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PBS NewsHour Examines Innovation in Philly Schools


Efforts by the struggling Philadelphia school district to save itself by cultivating "innovative" school models were the focus of two public television segments produced by award-winning reporter John Merrow and aired on PBS's popular NewsHour program this week.

As with Education Week's multi-part "Innovation Gamble" series last school year, the focus is on Science Leadership Academy, a magnet high school that has gained national recognition for its work merging educational technology with hands-on, inquiry-driven learning.

Here's the first NewsHour segment, which focuses on SLA, its popular and highly decorated principal, Christopher Lehmann, and the effort to replicate the school into a second campus:

Merrow ends the segment with a question: "Can the SLA model work in traditional neighborhood schools, ones that do not get to hand-pick their students? Superintendent [William] Hite is gambling that they can. "

As Education Week reported in March, Hite has sought to leverage the success of SLA and two other existing schools with similar models in order to create new, unconventional high schools and spur changes in the city's neighborhood schools. So far, those efforts have met with mixed success, in large part because the school system's crushing budget crisis has sucked much of the air out of the 128,000-student district.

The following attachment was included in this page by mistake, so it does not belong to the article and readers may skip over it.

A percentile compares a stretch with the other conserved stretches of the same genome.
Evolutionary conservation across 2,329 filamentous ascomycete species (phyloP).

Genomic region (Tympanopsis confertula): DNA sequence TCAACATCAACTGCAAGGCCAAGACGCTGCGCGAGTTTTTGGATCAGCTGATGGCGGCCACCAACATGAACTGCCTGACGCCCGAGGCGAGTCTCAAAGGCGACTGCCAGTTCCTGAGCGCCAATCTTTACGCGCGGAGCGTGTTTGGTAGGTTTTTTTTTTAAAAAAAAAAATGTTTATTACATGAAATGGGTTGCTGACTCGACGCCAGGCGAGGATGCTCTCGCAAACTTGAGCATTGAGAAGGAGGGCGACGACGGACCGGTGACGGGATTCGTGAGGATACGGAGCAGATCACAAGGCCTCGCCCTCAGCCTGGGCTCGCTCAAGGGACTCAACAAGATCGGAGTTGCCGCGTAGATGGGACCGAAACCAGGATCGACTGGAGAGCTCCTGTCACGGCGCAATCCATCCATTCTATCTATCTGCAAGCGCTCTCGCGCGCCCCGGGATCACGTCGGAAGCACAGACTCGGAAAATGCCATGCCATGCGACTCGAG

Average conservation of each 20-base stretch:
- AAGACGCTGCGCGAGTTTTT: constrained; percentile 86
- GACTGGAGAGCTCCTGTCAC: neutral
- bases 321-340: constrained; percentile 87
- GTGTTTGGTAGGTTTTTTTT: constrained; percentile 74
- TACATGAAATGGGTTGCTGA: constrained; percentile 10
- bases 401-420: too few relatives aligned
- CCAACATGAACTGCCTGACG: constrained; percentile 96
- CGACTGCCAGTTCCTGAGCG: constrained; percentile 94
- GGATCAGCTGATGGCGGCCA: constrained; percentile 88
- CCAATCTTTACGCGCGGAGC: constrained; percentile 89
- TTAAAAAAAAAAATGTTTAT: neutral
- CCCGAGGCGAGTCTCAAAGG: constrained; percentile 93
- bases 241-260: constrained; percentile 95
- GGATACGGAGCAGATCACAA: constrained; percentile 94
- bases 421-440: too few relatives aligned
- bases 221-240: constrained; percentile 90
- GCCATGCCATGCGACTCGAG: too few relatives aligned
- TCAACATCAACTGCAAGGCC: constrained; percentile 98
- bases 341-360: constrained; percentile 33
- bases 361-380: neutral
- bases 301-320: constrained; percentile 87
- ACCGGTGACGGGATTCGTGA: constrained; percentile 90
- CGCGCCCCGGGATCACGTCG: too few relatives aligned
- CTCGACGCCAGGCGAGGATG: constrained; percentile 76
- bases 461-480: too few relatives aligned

In the second NewsHour segment, Merrow looks at one of those new schools, known as U School. 

For me, one of the highlights was seeing the English class of teacher Samuel Reed, who had his students writing poems about themselves, and then creating video presentations of their work. 

I know Reed from my time on the Philadelphia beat and from his work as a sometimes-blogger for the Philadelphia Public School Notebook, where I used to work.

Last year, Reed taught at Beeber Middle School, the struggling neighborhood middle school that is co-located in an 84-year old building with SLA's new second campus. The difference between the two schools that share the building—one open to everyone, but with a strict discipline code and dreary facilities, and the other, which creams top students from around the city and gives them extensive freedom to roam the third floor, which has been spruced up thanks to philanthropic dollars—couldn't have been more striking.

It was also powerful to see the U School's first-year principal, Neil Geyette, whose career as a teacher in Philadelphia I chronicled on-and-off for several years.

Not so long ago, Geyette was a pariah in the Philadelphia district. He and his brand of community-oriented, project-based learning were cast out of historic West Philadelphia High School when they failed to generate rapid test score gains. In the place of Geyette and his Urban Leadership Academy went a back-to-basics school turnaround model featuring school uniforms, lots of scripted curricula, and a taskmaster principal.

Now, Geyette is one of Superintendent Hite's best hopes for keeping the struggling district afloat. But the climb will be steep. Here's how Merrow ended the segment:

"Superintendent Hite is giving his innovative schools five years to make a go of it, and he wants to open more every year. However, keeping up with charter schools will be a challenge. More than 40 organizations have applied to open new charter schools in Philadelphia next year."

Photo: Students leave Philadelphia's Science Leadership Academy at Beeber.--Jessica Kourkounis for Education Week

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